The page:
Arrest for Cho Kuk is requested
According to the Seoul Eastern District Prosecutors’ Office, the arrest warrant for Cho was sought on grounds of suspicions that he abused his power as presidential senior secretary for civil affairs to curtail a Blue House probe of Yoo Jae-soo, Busan’s former mayor for economic affairs.
Cho’s warrant hearing has been scheduled for Thursday morning and will be presided over by the same judge from the Seoul Eastern District Court who put Yoo under arrest on Dec. 13 for allegedly taking around 49.5 million won ($42,500) in bribes.
This will be the first time prosecutors have directly sought Cho’s detention after successfully detaining his wife, Chung Kyung-sim, in a separate investigation of alleged irregularities in their daughter’s academic career and private equity investments.
Cho, who resigned after a short and scandal-plagued tenure as Justice Minister in October, was questioned twice last week in the Yoo probe by prosecutors, who subsequently obtained Prosecutor General Yoon Seok-youl’s approval to seek his arrest.
To prove Cho deliberately misused his power, prosecutors must determine how much he knew about corruption allegations against Yoo before allowing him, then a high-level official at the Financial Services Commission (FSC), to submit his resignation to the FSC.
Prosecutors argue Cho’s actions represented a usurpation of the authority of the Blue House anticorruption office, whose secretary, Park Hyoung-chul, claimed Cho made the decision on his own.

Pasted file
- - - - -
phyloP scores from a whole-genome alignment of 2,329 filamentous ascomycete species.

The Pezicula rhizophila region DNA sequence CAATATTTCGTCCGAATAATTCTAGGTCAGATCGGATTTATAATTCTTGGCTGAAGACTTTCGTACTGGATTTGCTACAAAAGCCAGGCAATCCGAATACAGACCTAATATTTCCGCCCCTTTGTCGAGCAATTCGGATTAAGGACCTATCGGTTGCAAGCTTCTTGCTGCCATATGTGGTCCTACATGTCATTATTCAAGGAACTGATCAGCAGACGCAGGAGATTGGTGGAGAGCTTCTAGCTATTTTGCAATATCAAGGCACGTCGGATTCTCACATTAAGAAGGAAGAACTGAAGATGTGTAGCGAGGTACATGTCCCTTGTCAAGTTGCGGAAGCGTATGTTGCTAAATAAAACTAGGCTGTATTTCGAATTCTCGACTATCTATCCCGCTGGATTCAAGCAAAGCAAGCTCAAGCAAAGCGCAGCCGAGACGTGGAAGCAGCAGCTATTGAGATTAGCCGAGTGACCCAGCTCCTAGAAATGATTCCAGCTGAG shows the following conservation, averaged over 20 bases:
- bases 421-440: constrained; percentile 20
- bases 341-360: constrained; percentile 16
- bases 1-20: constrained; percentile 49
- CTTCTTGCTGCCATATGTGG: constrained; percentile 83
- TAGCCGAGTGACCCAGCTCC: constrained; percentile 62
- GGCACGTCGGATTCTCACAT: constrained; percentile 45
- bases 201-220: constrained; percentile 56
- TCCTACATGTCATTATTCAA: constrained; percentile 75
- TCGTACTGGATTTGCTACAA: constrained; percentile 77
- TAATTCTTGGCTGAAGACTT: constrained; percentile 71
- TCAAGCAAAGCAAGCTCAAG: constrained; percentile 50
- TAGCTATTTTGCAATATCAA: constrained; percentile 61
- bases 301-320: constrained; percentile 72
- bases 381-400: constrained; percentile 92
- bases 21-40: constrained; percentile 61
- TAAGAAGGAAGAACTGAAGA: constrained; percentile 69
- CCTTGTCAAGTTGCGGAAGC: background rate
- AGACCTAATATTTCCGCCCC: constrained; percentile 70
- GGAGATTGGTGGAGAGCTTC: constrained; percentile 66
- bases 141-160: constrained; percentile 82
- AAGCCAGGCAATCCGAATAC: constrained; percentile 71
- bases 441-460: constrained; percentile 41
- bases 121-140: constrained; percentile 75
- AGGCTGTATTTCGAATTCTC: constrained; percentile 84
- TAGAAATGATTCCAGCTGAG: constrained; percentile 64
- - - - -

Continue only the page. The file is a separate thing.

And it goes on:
According to prosecutors, Cho told them during questioning that he would accept “ultimate political responsibility” for Yoo’s resignation. But analysts say this can be interpreted to mean he does not accept criminal responsibility.
The Blue House on Monday released a written statement appearing to criticize the prosecution’s warrant request, saying it was up to the court to “rule on whether it was justified and fair to seek” Cho’s arrest.
“At the time, the office of the secretary for civil affairs had no authority to investigate, so Yoo Jae-soo himself had to agree to a probe. But Yoo refused, so the relevant information about his corruption allegation was relayed to the appropriate institution,” the statement read.
“It was the civil affairs secretary’s authority to make a judgement on whether to seek a prosecutorial probe or inform the [FSC], and we say once again that the Blue House is not an institution that makes these political decisions based on the prosecution’s permission.”
Both the prosecution’s attempt to detain Cho - the legal grounds for which have been questioned by many analysts - and the Blue House response testify to just how politically sensitive Cho’s fate has become in the context of the Moon Jae-in administration’s attempt to curb the powers of state prosecutors.
The disproportionately large scale of the prosecutorial probe into Cho’s wife - who was unprecedentedly indicted twice for a single allegation by prosecutors this month - and now with a pair of major investigations of the Blue House’s involvement in the Yoo scandal and alleged meddling in the Ulsan mayoral election last year, prosecutors have been taking aim directly at the administration in ways that seem to reflect a political motive, analysts say.
With a fast-tracked prosecutorial reform bill pending at the National Assembly, prosecutors may be aiming to demonstrate that no elected or appointed official can be allowed to challenge the agency’s control over law enforcement in Korea.
BY SHIM KYU-SEOK [firstname.lastname@example.org]
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